Some people live life with rose-colored glasses; my glasses are burgundy.
Plus, the idea of not sweating profusely every time I go somewhere is highly appealing to me.
The farmer’s market is becoming particularly bountiful, and though it’s sad to see summer squash and tomatoes go out of my life, the beginning of fall means it’s “squirrel time”. What I mean is, I’m trying to make time to take everything that still just barely at it’s peak of freshness and dry it, freeze it or can it for the winter.
I’ve always wanted to make an attempt to preserve enough produce to make it through the winter without buying a shriveled up zucchini that was grown in the middle of Mexico and shipped to my local store on a refrigerator truck.
I know that this isn’t the year for me to make this happen full stop, but nonetheless I’ve managed to buy and can or freeze 25 pounds of tomatoes, pickle a bunch of beets, blanch and freeze broccoli, eggplant, and green beans, and there is a batch of crispy squash chips in the oven as I type. I got a really big squash in my CSA box last week, was told it would be the last one, and, having eaten one squash too many, this is what I chose to do with it:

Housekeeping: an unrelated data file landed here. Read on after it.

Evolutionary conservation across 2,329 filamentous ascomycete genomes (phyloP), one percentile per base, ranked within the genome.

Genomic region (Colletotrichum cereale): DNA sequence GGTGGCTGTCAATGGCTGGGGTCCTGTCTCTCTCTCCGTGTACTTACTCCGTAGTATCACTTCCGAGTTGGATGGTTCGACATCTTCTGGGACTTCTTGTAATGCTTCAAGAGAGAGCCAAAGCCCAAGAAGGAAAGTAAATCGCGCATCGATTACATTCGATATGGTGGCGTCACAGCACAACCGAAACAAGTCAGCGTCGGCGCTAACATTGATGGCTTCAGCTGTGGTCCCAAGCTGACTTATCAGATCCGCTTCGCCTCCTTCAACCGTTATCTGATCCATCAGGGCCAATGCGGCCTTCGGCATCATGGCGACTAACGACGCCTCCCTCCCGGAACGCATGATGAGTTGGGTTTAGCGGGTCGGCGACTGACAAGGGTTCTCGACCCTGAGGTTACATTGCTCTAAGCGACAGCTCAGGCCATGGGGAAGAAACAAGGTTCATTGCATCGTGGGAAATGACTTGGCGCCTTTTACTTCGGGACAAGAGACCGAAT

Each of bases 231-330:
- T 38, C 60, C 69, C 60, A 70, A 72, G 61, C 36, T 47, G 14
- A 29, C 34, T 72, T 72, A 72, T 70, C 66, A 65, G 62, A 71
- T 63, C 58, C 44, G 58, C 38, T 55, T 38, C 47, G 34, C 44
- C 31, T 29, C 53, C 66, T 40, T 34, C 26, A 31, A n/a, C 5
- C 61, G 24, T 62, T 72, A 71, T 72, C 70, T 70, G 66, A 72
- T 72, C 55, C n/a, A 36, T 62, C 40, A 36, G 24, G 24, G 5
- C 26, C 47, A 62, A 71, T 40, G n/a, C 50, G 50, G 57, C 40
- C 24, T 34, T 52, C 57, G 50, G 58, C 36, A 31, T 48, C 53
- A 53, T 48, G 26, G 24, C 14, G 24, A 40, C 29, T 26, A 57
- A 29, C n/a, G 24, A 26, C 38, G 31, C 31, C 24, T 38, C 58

Zucchini or summer squash, thinly sliced and dried on a paper towel
Line a baking sheet (or two) with parchment paper or a silicone baking mat (spraying it with cooking spray works fine too). Arrange the squash slices in a single layer and coat with olive oil using a pastry brush. Sprinkle with a modest amount of salt and bake at 275-F for a LONG time (several hours). When they are firm and crispy, they’re done.
A great substitute for potato chips, use these chips up in about three days, stored in a plastic bag or wrapped in a tea towel
Tomatoes are so delicious. I can eat them whole. Like apples. For about two days.
When the tomatoes started arriving in my CSA box, I jumped for joy and literally squealed. It’s a BIG deal for seasonal eaters when the tomatoes are ready. I think I ate one with every meal for the first couple days, and then as swiftly as my excitement rose it passed.
A couple days ago, I just stopped being in the mood for tomatoes. Without enough supply to justify a full-on canning session, I looked back to my box and thought, wow, this could be an opportunity to use up the onions, garlic, and jalapenos too! So I threw together this beautiful and really, really spicy salsa. My hope is that with a few days in the fridge will take the edge off, but if you like hot, THIS is the salsa for you:
Spicy Garden Salsa
About five big tomatoes, cored and chopped
1 bell pepper, chopped
1/2 C. onion, chopped
2 garlic cloves, minced
3-4 jalapenos, seeded, de-veined, and chopped (or, keep a few seeds in if you dare) *
Splash of vinegar
1 TB sugar
1/2 tsp. cumin
Mix up in a bowl and eat it. Or, store in a mason jar in the fridge and eat it later.
If you’re smart, unlike me, you’ll wear gloves when dealing with hot peppers. I didn’t and then scratched my forehead and it was still burning 30 minutes later…